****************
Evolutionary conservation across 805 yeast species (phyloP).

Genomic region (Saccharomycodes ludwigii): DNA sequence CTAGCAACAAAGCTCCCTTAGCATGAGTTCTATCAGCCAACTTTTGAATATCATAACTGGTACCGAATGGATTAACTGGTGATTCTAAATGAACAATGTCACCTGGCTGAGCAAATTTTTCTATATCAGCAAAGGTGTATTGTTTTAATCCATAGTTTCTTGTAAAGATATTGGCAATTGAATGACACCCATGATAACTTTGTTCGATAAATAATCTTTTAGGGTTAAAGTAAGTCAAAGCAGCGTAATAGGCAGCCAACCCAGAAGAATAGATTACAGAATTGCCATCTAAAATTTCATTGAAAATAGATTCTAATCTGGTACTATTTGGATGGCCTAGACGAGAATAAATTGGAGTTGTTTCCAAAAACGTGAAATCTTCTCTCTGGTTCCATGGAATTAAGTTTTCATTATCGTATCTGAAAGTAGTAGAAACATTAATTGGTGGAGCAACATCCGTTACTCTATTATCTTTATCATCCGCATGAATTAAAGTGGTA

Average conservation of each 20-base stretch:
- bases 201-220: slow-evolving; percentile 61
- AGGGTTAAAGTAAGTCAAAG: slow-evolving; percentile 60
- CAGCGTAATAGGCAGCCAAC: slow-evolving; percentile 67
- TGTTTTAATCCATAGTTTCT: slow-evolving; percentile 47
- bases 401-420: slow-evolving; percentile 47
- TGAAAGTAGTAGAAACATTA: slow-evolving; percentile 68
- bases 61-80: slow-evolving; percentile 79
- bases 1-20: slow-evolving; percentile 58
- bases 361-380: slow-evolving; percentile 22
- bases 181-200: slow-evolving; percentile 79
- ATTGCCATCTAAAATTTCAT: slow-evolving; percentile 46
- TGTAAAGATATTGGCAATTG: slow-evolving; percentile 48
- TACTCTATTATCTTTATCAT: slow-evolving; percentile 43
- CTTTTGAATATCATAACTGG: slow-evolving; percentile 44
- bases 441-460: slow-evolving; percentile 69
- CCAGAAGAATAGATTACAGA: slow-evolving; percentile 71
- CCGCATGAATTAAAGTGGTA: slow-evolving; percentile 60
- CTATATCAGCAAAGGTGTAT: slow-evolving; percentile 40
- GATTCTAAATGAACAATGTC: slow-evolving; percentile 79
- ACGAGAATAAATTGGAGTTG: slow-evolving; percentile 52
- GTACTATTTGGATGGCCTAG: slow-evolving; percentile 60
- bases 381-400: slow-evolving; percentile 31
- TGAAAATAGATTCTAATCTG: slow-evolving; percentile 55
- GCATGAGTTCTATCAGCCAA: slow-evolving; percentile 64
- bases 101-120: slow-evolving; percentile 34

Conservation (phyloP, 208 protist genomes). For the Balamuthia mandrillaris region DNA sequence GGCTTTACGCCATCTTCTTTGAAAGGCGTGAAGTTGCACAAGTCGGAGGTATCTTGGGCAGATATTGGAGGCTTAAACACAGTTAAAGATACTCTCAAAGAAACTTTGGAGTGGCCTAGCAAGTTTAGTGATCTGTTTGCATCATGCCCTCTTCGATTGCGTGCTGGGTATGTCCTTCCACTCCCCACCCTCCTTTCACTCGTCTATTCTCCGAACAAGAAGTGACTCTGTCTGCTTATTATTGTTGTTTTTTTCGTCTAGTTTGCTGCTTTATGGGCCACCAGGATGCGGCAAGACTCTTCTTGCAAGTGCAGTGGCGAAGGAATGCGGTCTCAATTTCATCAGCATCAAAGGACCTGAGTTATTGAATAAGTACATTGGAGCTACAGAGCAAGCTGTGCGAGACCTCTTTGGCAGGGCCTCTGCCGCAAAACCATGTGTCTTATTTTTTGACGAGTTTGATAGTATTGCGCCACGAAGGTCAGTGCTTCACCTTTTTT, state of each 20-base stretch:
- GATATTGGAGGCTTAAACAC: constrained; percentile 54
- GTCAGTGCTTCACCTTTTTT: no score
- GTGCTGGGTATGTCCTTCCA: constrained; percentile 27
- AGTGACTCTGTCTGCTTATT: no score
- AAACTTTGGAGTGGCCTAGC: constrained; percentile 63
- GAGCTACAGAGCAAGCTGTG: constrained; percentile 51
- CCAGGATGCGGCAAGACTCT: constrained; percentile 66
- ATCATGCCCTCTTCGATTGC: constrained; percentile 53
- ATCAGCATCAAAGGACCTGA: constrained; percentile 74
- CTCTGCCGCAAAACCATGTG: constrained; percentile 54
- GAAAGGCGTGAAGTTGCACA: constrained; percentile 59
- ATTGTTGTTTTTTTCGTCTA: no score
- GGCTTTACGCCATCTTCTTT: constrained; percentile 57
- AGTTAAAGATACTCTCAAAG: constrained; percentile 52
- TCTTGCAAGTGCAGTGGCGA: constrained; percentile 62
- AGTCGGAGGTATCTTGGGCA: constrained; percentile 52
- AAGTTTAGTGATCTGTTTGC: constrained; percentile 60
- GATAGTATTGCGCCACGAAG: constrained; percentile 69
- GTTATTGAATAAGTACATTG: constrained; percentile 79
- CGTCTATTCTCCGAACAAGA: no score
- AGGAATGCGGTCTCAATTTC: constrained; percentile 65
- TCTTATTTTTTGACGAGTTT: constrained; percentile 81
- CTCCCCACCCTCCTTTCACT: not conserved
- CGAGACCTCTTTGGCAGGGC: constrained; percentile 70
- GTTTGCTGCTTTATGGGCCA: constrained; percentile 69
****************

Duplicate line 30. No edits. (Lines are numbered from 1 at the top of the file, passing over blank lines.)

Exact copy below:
- GATATTGGAGGCTTAAACAC: constrained; percentile 54